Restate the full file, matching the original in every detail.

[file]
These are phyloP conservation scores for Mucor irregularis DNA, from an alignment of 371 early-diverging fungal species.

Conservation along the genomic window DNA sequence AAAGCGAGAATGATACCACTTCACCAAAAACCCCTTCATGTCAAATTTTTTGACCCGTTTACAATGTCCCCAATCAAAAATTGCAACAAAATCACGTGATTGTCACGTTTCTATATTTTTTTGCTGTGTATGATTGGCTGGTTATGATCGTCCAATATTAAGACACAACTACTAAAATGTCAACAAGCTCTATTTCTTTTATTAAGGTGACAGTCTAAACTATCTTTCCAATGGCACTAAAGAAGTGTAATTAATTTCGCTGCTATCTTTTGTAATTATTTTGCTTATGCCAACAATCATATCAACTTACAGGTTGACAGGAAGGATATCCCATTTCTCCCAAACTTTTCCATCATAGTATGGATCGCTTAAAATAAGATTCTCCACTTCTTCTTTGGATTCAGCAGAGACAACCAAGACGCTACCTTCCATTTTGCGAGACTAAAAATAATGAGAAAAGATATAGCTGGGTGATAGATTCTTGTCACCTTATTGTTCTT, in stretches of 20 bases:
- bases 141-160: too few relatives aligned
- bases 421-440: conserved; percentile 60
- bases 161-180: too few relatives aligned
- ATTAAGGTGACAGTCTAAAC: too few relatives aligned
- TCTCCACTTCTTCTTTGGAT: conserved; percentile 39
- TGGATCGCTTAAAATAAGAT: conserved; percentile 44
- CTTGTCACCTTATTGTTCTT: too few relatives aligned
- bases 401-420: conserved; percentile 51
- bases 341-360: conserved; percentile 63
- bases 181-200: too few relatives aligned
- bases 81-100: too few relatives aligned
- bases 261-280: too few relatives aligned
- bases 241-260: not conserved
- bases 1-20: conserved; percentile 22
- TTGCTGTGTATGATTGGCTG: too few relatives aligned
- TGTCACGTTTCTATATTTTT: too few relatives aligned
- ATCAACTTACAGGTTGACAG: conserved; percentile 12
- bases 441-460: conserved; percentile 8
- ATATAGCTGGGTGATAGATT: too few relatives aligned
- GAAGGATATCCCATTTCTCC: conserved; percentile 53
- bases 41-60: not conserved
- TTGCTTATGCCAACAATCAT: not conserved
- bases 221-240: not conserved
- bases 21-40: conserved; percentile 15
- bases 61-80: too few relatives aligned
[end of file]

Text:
These are phyloP conservation scores for Mucor irregularis DNA, from an alignment of 371 early-diverging fungal species.

Conservation along the genomic window DNA sequence AAAGCGAGAATGATACCACTTCACCAAAAACCCCTTCATGTCAAATTTTTTGACCCGTTTACAATGTCCCCAATCAAAAATTGCAACAAAATCACGTGATTGTCACGTTTCTATATTTTTTTGCTGTGTATGATTGGCTGGTTATGATCGTCCAATATTAAGACACAACTACTAAAATGTCAACAAGCTCTATTTCTTTTATTAAGGTGACAGTCTAAACTATCTTTCCAATGGCACTAAAGAAGTGTAATTAATTTCGCTGCTATCTTTTGTAATTATTTTGCTTATGCCAACAATCATATCAACTTACAGGTTGACAGGAAGGATATCCCATTTCTCCCAAACTTTTCCATCATAGTATGGATCGCTTAAAATAAGATTCTCCACTTCTTCTTTGGATTCAGCAGAGACAACCAAGACGCTACCTTCCATTTTGCGAGACTAAAAATAATGAGAAAAGATATAGCTGGGTGATAGATTCTTGTCACCTTATTGTTCTT, in stretches of 20 bases:
- bases 141-160: too few relatives aligned
- bases 421-440: conserved; percentile 60
- bases 161-180: too few relatives aligned
- ATTAAGGTGACAGTCTAAAC: too few relatives aligned
- TCTCCACTTCTTCTTTGGAT: conserved; percentile 39
- TGGATCGCTTAAAATAAGAT: conserved; percentile 44
- CTTGTCACCTTATTGTTCTT: too few relatives aligned
- bases 401-420: conserved; percentile 51
- bases 341-360: conserved; percentile 63
- bases 181-200: too few relatives aligned
- bases 81-100: too few relatives aligned
- bases 261-280: too few relatives aligned
- bases 241-260: not conserved
- bases 1-20: conserved; percentile 22
- TTGCTGTGTATGATTGGCTG: too few relatives aligned
- TGTCACGTTTCTATATTTTT: too few relatives aligned
- ATCAACTTACAGGTTGACAG: conserved; percentile 12
- bases 441-460: conserved; percentile 8
- ATATAGCTGGGTGATAGATT: too few relatives aligned
- GAAGGATATCCCATTTCTCC: conserved; percentile 53
- bases 41-60: not conserved
- TTGCTTATGCCAACAATCAT: not conserved
- bases 221-240: not conserved
- bases 21-40: conserved; percentile 15
- bases 61-80: too few relatives aligned